Everything You Need to Know About Microsoft’s AI Recall Feature

Everything You Need to Know About Microsoft’s AI Recall Feature

Out of all the big blowout declarations from Microsoft Build, from the launch of all new “Copilot+” PCs with Snapdragon X Elite chips to new software, perhaps the most standout offering is Recall. It’s an always-on screenshotting time machine that is supposed to let users search through every last minute of their existence on PC, from browsing to watching videos to using apps.

For some users, the idea of their PC continuously recording them seems like a nightmare. As with any software tracking you, Microsoft has been trying to address a host of privacy details that may come up with Recall. However, a few minor details could spoil the promise of a PC that truly remembers everything you do on it.

Microsoft has repeatedly claimed that the program won’t send any information to outside parties and that all your data is encrypted on-device and tied to your user profile. Gizmodo reached out to Microsoft for clarification on whether any part of the AI process is handled through the cloud, though we have yet to hear back.

Recall is supposed to work thanks to the NPU that powers the Snapdragon X-series chip. It remains unclear if any part of the background snapshotting or reviewing your history will have any impact on the PC’s CPU or GPU.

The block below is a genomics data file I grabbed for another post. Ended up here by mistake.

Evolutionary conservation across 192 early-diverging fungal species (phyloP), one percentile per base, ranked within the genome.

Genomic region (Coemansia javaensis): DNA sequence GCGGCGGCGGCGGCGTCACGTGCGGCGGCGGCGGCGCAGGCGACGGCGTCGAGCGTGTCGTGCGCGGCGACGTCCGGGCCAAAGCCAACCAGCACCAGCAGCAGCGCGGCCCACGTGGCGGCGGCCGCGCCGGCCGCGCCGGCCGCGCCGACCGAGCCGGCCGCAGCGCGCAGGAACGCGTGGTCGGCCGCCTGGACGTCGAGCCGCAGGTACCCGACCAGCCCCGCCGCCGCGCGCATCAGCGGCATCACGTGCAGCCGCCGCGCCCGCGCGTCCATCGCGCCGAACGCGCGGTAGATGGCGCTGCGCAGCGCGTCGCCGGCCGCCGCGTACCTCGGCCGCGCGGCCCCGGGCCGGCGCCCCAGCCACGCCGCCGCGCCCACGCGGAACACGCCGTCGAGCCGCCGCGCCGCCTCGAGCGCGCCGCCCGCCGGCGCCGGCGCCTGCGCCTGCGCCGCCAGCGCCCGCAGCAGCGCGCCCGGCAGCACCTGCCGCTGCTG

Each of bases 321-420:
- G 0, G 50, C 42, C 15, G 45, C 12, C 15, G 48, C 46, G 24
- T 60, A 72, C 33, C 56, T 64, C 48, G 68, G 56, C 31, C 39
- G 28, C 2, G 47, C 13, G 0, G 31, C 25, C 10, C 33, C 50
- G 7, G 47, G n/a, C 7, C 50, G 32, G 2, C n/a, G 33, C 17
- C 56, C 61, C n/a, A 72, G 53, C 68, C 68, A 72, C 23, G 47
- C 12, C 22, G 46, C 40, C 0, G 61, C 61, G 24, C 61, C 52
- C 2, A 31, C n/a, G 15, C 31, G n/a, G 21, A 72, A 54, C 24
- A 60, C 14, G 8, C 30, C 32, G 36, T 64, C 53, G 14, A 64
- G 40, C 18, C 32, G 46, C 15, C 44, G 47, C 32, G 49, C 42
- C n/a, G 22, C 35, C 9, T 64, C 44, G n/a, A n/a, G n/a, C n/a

This isn’t Microsoft’s first time trying an always-on time machine for PCs. The company had tried features like System Restore that let users revert their computer to a previous point in time, but it was more to help recover from some crash or bug rather than provide a “time machine” on Windows.

In an interview with the Wall Street Journal’s Joanna Stern, Microsoft CEO Satya Nadella said this is something Microsoft has always wanted to have on PCs. Yet, we’re still in the “very early stages of understanding how our relationship with AI agents should be shaped by us.”

Even though we’ve seen it in action under Microsoft’s controlled showcase, there are still a few variables to consider. While Microsoft promises you’ll be able to delete anything the feature captures, you might need to do some work upfront to ensure it won’t automatically start snapping up your private photos or specific sites you may visit that you haven’t already specified.

Which PCs are Getting Recall?

The upcoming Surface Laptop will be one of the first PCs to have the Recall feature on by default.

Copilot+ PC users will find the app as an icon on their taskbar. This will allow them to access the feature’s UI, though you’ll have to go into Settings to change exactly what the PC will automatically record. The main app includes a single search bar and a list of results that could be drawn from your apps. Microsoft only displayed it when working with File Explorer, the Edge browser, and other 365 apps like Word or PowerPoint. Each result in either text or visual matches will draw up a history of you browsing or using the app.

Currently, only the Copilot+ PCs will have access to Recall’s features. Gizmodo reached out to Microsoft to ask if any more upcoming “AI PCs” sporting the Intel Core Ultra 7 or 9 chips will also get access, but we have yet to hear back.

Microsoft said in its FAQ about the feature that it’s currently working with Intel and AMD to bring the Copilot+ PC features to other laptops and desktops in the future. Only those Snapdragon X, ARM-based PCs will have the “Copilot+” monicker, at least for now.